The Burn Kryptolyte is extremely lightweight for a pole but does not sacrifice much in terms of durability thanks to its concave design of sturdy alloy. This handle can easily withstand a steady stream of slap checks, making it worth every penny.
The only notable drawback is the lack of a true finish to the shaft for extra grip if that’s something you’re into. You can always add tape to give yourself some more grip, however.
The Burn Kryptolyte is a great introductory stick to any new long pole, especially for younger players given its lighter weight.
2) STX Hammer 7000 Defense
Drip Level: 4.2/5
- Material: Alloy
- Weight: 15.1 oz
- Shape: Concave
- Grip/Finish: Mild Sandblast
- Colors: Platinum, Black
- Warranty: 6 months
We finally have an STX entry into the cheap lacrosse shaft game with the Hammer 7000. Its lightweight alloy and concave octagonal design help it keep pace with the more elite shafts in the STX family tree.
A mild sandblasted finish at main grip points gives this long pole increased handling without the added weight of tape.
The major drawback appears to be the weight as the stick carries a bit heavier than other shafts on the market at a similar price point. But weight does equate to some extra durability to the handle and gives the Hammer 7000 a bit longer shelf life for most.
The Hammer 7000 is still a worthy stick to consider for entry-level D-poles trying not to break the bank out of the gate. And it’s not a terrible stepping stone to STX’s more elite (and expensive) Hammer 700.
3) STX 6000 Defense
We’re back to the local sporting goods store aisle with the STX 6000. This is another shaft you can find in your local retail store, meant solely for entry level players and not high-level usage.
The best asset to this stick is the cheap price point which isn’t extremely inexpensive for a relatively traditional grip and feel, perfect for familiarizing yourself to life as a long pole.
Otherwise, weight and durability are both major issues. At 17.8 ounces, this is easily the heaviest stick on the market. Still, all that weight does not equate to durability as some users have bent this shaft with barely any use. That structural vulnerability may be why STX does not cover the 6000 in their warranty.
The STX 6000 is a decent first stick if you’re curious about the feel and play of a long pole in a non-competitive capacity but we would advise finding an alternative when it comes to taking the field for higher levels of play.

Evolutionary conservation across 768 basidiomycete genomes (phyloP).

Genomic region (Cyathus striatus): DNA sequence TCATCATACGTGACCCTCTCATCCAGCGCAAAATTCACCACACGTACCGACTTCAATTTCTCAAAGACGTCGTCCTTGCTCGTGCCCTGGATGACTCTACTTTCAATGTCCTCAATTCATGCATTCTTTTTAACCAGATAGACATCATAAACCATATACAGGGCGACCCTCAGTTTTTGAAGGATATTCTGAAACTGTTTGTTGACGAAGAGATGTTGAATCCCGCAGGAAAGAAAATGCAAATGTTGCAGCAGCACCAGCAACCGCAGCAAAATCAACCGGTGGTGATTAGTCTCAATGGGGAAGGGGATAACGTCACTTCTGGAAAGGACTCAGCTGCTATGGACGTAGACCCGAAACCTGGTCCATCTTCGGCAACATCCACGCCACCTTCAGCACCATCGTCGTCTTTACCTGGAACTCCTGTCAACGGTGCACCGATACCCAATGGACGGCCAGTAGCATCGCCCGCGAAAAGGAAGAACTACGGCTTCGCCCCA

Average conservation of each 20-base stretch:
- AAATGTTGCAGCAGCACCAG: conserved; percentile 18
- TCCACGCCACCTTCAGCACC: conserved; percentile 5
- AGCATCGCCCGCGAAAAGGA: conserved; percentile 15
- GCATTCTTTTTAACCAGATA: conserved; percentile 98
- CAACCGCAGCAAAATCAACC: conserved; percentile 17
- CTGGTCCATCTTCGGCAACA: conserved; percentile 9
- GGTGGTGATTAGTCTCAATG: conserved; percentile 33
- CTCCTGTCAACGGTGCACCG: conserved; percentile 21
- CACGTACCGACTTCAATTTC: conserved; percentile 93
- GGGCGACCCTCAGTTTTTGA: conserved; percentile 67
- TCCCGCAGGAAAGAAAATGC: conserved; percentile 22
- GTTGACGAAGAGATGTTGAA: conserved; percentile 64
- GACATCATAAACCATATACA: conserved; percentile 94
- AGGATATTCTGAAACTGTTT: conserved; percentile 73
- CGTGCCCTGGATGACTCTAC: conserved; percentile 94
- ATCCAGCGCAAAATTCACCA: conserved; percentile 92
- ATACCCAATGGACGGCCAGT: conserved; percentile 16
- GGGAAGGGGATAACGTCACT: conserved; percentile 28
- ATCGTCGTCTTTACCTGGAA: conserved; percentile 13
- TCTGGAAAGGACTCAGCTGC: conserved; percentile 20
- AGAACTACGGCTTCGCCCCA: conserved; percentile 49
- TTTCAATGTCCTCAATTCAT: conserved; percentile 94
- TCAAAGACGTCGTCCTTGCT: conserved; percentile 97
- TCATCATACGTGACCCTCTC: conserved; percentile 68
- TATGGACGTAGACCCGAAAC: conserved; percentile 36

Cheap Goalie Lacrosse Shafts
1) STX Outlet
I bet you thought we’d forget about the goalies…well, we’re starting off strong between the pipes with the STX Outlet.
The Outlet fires on all cylinders when it comes to the needs of the goalie, shown in the teardrop design to the shaft meant for an ergonomic feel with total control over stick spin and position.
Texturing along the shaft in the main grip areas alleviates the need for added tape to keep this stick light in the goalie’s hands. They really have thought of every need in terms of feel and play.
The main drawback of the Outlet comes in its length of 34 inches. Some older, more experienced goalies favor a longer shaft to increase their save range. If you are ok with a 34-inch shaft or shorter, however, the Outlet is one of the best budget options currently available.
2) ECD Carbon Goalie
ECD’s goalie version of their Carbon shaft is a worthy affordable stick to consider. It sports all of the positives of the ECD Carbon attack shaft including a textured, concave body of very durable carbon fiber.
Similarly to the attack shaft, the Carbon may not fit all goalie heads on the market so you should research compatibility to your preferred head before you purchase.
The Carbon body is cut from the same shape as its attack and defensive counterparts so there are no goalie-specific features to this shaft beyond the length.
Overall, the ECD Carbon is a high-quality option when it comes to cheaper goalie shafts and is worth considering, especially if you prefer a carbon fiber handle.
3) Warrior Analog A6 6000 Goalie
Drip Level: 3.4/5
- Material: Alloy
- Weight: N/A
- Shape: Straight Edge
- Grip/Finish: Smooth
- Colors: Chrome
- Warranty: None
The Warrior Analog A6 6000 is another entry from the alloy family—a similar metal that’s made an appearance in our short and long pole sections.
The 6000 does stand out for its straight edge shape that provides a unique feel compared to most shafts nowadays that have concave grips.
But, as with the entries from Brine and STX, the Warrior 6000 goalie stick is a soft metal with a smooth finish that leaves the shaft vulnerable to denting and bending.
The greatest asset to the 6000 is its very cheap price, making it a solid stick for those new goalies looking to take some shots in net outside of competition.